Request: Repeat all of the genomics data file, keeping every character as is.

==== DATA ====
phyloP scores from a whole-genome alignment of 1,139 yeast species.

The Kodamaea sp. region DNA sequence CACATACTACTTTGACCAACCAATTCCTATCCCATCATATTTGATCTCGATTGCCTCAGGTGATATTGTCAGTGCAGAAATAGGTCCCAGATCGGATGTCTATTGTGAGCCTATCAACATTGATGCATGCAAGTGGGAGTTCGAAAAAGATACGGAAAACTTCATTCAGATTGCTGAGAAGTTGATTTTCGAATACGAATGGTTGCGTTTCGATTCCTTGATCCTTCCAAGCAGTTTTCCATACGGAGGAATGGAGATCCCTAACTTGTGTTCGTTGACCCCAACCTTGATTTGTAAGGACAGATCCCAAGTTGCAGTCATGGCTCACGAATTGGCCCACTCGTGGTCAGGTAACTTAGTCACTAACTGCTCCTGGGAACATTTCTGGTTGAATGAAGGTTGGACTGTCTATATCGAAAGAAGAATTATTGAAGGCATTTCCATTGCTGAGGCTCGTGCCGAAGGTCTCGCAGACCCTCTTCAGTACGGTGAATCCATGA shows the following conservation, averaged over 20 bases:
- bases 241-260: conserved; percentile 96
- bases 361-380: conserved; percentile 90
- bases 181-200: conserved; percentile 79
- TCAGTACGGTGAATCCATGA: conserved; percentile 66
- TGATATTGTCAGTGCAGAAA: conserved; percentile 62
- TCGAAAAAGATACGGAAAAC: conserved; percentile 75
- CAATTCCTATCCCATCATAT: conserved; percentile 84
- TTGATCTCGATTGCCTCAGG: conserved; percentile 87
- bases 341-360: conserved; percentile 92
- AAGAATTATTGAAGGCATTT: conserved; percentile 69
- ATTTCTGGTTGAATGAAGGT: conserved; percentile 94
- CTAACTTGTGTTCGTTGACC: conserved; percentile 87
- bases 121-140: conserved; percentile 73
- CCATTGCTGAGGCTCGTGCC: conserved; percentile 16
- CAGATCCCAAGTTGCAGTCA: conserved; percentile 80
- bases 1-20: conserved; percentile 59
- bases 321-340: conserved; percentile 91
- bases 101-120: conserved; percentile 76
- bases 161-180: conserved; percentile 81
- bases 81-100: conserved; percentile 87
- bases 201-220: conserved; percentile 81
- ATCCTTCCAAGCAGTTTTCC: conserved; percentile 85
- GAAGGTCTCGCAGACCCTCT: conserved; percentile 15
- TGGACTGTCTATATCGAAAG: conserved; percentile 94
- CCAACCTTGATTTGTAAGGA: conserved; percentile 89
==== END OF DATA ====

phyloP scores from a whole-genome alignment of 1,139 yeast species.

The Kodamaea sp. region DNA sequence CACATACTACTTTGACCAACCAATTCCTATCCCATCATATTTGATCTCGATTGCCTCAGGTGATATTGTCAGTGCAGAAATAGGTCCCAGATCGGATGTCTATTGTGAGCCTATCAACATTGATGCATGCAAGTGGGAGTTCGAAAAAGATACGGAAAACTTCATTCAGATTGCTGAGAAGTTGATTTTCGAATACGAATGGTTGCGTTTCGATTCCTTGATCCTTCCAAGCAGTTTTCCATACGGAGGAATGGAGATCCCTAACTTGTGTTCGTTGACCCCAACCTTGATTTGTAAGGACAGATCCCAAGTTGCAGTCATGGCTCACGAATTGGCCCACTCGTGGTCAGGTAACTTAGTCACTAACTGCTCCTGGGAACATTTCTGGTTGAATGAAGGTTGGACTGTCTATATCGAAAGAAGAATTATTGAAGGCATTTCCATTGCTGAGGCTCGTGCCGAAGGTCTCGCAGACCCTCTTCAGTACGGTGAATCCATGA shows the following conservation, averaged over 20 bases:
- bases 241-260: conserved; percentile 96
- bases 361-380: conserved; percentile 90
- bases 181-200: conserved; percentile 79
- TCAGTACGGTGAATCCATGA: conserved; percentile 66
- TGATATTGTCAGTGCAGAAA: conserved; percentile 62
- TCGAAAAAGATACGGAAAAC: conserved; percentile 75
- CAATTCCTATCCCATCATAT: conserved; percentile 84
- TTGATCTCGATTGCCTCAGG: conserved; percentile 87
- bases 341-360: conserved; percentile 92
- AAGAATTATTGAAGGCATTT: conserved; percentile 69
- ATTTCTGGTTGAATGAAGGT: conserved; percentile 94
- CTAACTTGTGTTCGTTGACC: conserved; percentile 87
- bases 121-140: conserved; percentile 73
- CCATTGCTGAGGCTCGTGCC: conserved; percentile 16
- CAGATCCCAAGTTGCAGTCA: conserved; percentile 80
- bases 1-20: conserved; percentile 59
- bases 321-340: conserved; percentile 91
- bases 101-120: conserved; percentile 76
- bases 161-180: conserved; percentile 81
- bases 81-100: conserved; percentile 87
- bases 201-220: conserved; percentile 81
- ATCCTTCCAAGCAGTTTTCC: conserved; percentile 85
- GAAGGTCTCGCAGACCCTCT: conserved; percentile 15
- TGGACTGTCTATATCGAAAG: conserved; percentile 94
- CCAACCTTGATTTGTAAGGA: conserved; percentile 89